Why should I replace my contacts regularly?

I hear it all the time.

“Dr. Ross, why should I replace my contacts regularly?”
“They feel fine.”
“I just replace them when they start to bug me.”
“I know I should replace them every month but sometimes I just leave them in for a few months and I haven’t had a problem.”
“You guys always tell me to replace my contacts every month. It’s a scam, isn’t it? You just want my money!”

These are the words and actions of people who wear contacts that make eye doctors  everywhere want to go and wash their eyes. So let’s go over WHY it is so important that you use and replace your contact lenses as directed.

I want you to imagine a tuna sandwich. Stay with me on this, I know that sounds a bit strange. Now, take that tuna sandwich and wrap it up in some saran wrap. When you do decide to eat your sandwich, instead of throwing away the saran wrap, imagine that you wash it off instead and keep it to use another day. The next day you make yourself a peanut butter sandwich. Now you have thoroughly cleaned that saran wrap so you use it again. When you finally get around to eating your peanut butter sandwich later that day it doesn’t taste quite right. In fact, it’s sort of like eating a tuna and peanut butter sandwich. If you keep reusing that saran wrap every day for a month you're going to have a whole variety of weird flavours and that last sandwich is going to be pretty gross.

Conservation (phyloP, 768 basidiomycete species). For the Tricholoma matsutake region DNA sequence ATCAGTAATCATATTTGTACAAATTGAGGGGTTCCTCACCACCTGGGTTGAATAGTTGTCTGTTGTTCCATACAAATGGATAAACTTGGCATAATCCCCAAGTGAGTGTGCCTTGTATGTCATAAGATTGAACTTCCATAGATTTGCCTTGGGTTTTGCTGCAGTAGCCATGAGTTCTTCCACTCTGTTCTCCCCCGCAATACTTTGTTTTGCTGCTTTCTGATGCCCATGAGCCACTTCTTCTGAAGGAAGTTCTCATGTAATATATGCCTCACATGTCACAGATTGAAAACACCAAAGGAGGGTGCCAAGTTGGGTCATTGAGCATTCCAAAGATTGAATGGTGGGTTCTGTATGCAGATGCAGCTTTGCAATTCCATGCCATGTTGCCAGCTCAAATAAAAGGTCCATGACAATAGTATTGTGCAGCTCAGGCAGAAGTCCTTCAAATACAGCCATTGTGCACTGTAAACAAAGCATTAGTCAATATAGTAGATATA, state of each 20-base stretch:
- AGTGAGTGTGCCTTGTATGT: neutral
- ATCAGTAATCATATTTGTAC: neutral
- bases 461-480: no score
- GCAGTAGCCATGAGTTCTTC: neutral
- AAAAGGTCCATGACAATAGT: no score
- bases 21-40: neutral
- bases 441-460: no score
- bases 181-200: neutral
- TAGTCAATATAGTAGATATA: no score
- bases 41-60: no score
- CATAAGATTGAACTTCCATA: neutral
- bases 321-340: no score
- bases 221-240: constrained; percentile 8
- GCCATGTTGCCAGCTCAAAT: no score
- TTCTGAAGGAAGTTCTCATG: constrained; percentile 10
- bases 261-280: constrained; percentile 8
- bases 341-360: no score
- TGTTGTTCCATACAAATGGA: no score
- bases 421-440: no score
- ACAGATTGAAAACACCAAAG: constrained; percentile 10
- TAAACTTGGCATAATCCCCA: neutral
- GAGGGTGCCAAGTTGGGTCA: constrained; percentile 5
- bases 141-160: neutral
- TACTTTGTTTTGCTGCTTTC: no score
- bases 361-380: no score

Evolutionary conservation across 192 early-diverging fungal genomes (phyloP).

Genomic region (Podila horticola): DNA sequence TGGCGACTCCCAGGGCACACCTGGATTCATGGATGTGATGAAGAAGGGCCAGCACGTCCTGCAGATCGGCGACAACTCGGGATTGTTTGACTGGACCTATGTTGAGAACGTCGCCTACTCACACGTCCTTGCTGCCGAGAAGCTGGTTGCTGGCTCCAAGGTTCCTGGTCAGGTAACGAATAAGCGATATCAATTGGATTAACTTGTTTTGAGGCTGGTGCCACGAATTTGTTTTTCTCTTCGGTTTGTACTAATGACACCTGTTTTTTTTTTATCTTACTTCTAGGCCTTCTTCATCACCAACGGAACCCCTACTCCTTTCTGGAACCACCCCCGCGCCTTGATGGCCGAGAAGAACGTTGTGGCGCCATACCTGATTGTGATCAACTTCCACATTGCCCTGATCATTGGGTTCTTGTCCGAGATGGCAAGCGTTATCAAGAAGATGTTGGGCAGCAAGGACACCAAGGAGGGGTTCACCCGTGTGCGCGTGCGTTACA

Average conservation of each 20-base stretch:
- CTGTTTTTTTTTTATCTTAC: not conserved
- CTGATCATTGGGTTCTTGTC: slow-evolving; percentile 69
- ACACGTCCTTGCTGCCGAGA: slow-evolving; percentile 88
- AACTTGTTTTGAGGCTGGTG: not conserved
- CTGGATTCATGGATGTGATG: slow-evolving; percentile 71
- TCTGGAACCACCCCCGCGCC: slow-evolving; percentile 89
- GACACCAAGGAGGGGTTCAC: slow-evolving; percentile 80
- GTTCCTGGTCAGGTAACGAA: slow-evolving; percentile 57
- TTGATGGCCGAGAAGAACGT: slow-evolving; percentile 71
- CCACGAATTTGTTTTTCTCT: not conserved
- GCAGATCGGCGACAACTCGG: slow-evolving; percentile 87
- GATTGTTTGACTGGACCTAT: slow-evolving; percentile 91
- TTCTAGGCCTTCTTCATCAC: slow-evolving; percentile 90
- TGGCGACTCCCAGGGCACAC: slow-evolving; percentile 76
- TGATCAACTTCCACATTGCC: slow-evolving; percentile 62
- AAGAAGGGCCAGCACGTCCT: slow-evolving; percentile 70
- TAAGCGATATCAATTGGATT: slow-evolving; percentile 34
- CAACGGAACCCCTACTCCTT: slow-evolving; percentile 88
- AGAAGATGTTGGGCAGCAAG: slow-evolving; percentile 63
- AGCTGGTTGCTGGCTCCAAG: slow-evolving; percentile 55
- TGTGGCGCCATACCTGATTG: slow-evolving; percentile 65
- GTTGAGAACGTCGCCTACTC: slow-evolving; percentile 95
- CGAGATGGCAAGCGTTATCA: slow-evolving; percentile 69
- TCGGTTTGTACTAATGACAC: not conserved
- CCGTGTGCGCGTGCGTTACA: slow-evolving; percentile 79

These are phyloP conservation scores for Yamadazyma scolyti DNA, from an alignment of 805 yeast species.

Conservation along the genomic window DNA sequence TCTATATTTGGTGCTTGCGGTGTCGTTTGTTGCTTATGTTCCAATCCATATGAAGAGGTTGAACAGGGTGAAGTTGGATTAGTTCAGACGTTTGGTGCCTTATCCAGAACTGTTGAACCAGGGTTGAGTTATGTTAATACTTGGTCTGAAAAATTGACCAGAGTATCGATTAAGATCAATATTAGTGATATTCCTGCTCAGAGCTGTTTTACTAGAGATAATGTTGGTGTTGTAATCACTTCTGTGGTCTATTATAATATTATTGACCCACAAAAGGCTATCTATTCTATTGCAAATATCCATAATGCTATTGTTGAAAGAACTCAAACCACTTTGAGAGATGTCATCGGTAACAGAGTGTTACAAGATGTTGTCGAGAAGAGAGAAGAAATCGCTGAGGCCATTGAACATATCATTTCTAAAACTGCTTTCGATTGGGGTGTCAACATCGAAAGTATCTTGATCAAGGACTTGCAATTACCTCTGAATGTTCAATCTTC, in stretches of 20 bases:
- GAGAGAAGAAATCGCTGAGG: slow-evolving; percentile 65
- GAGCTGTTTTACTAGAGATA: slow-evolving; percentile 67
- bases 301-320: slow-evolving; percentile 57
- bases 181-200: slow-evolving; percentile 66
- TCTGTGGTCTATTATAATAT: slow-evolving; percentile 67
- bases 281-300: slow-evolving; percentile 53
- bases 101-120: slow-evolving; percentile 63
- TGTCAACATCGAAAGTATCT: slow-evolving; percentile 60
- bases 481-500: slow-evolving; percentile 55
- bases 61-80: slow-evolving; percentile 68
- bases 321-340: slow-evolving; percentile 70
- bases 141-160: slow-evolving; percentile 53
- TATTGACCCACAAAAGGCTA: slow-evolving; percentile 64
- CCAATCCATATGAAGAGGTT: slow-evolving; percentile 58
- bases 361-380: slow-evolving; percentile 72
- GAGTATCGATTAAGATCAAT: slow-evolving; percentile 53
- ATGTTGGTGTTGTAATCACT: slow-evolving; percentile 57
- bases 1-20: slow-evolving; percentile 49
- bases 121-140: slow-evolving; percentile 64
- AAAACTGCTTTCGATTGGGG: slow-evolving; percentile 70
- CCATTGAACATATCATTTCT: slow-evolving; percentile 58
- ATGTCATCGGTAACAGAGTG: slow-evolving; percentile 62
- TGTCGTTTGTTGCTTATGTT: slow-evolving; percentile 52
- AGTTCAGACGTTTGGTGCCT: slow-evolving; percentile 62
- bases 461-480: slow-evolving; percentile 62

Saran wrap is a plastic. It has pores in it to allow your food to breathe even while it is wrapped up. Those pores can get clogged with material, like tuna, and no matter how well you clean it those pores never fully open again. That means that not only does any other sandwich take on a distinctly tuna-fishy taste but also that the saran wrap doesn’t ‘breath’ as well as it did before.

You may have already guessed where I’m going here. Contact lenses are also plastic. They also have pores in them so your eyes can breathe. While you don’t have tuna in your eye, I hope, you do have protein, lipids (fatty molecules), dust, dirt, debris, and bacteria. These things all can and do clog the pores of your contact lenses which decreases how much oxygen gets to your eyes over time. Contacts need to be replaced at different times depending on their material which is why some contacts you use for a day, others for two weeks and others still for a month. Large amounts of research and testing goes into determining how long a contact lens is safe for you to use.

This is an example of a contact lens coated with lipid deposits. Do you really want to keep putting something that look like that in your eye?

So now I’ve probably convinced you that contacts can be pretty gross if they’re not used properly. But what actually happens if you don’t get enough oxygen to your eye? What happens if you keep sticking a dirty, clogged up lens in there? The big, bad, scary thing that can happen, what no optometrist wants to see, is a bacterial ulcer. These things are nasty. They almost always happen right in the middle of your eye, hurt enough that you may seriously consider scooping out your eye,  and they leave a really nasty scar.  The result of that scar is loss of vision. The world doesn’t go black (you can still see some things) but don’t expect to see 20/20 again.

If you have any questions about this or anything else feel free to contact us on Twitter, Facebook, Google +, via our website or phone us at (403) 474-6744.

If you want to read more about contact lens safety check out this great website from the AOA.

American Optometric Association - Contact lens safety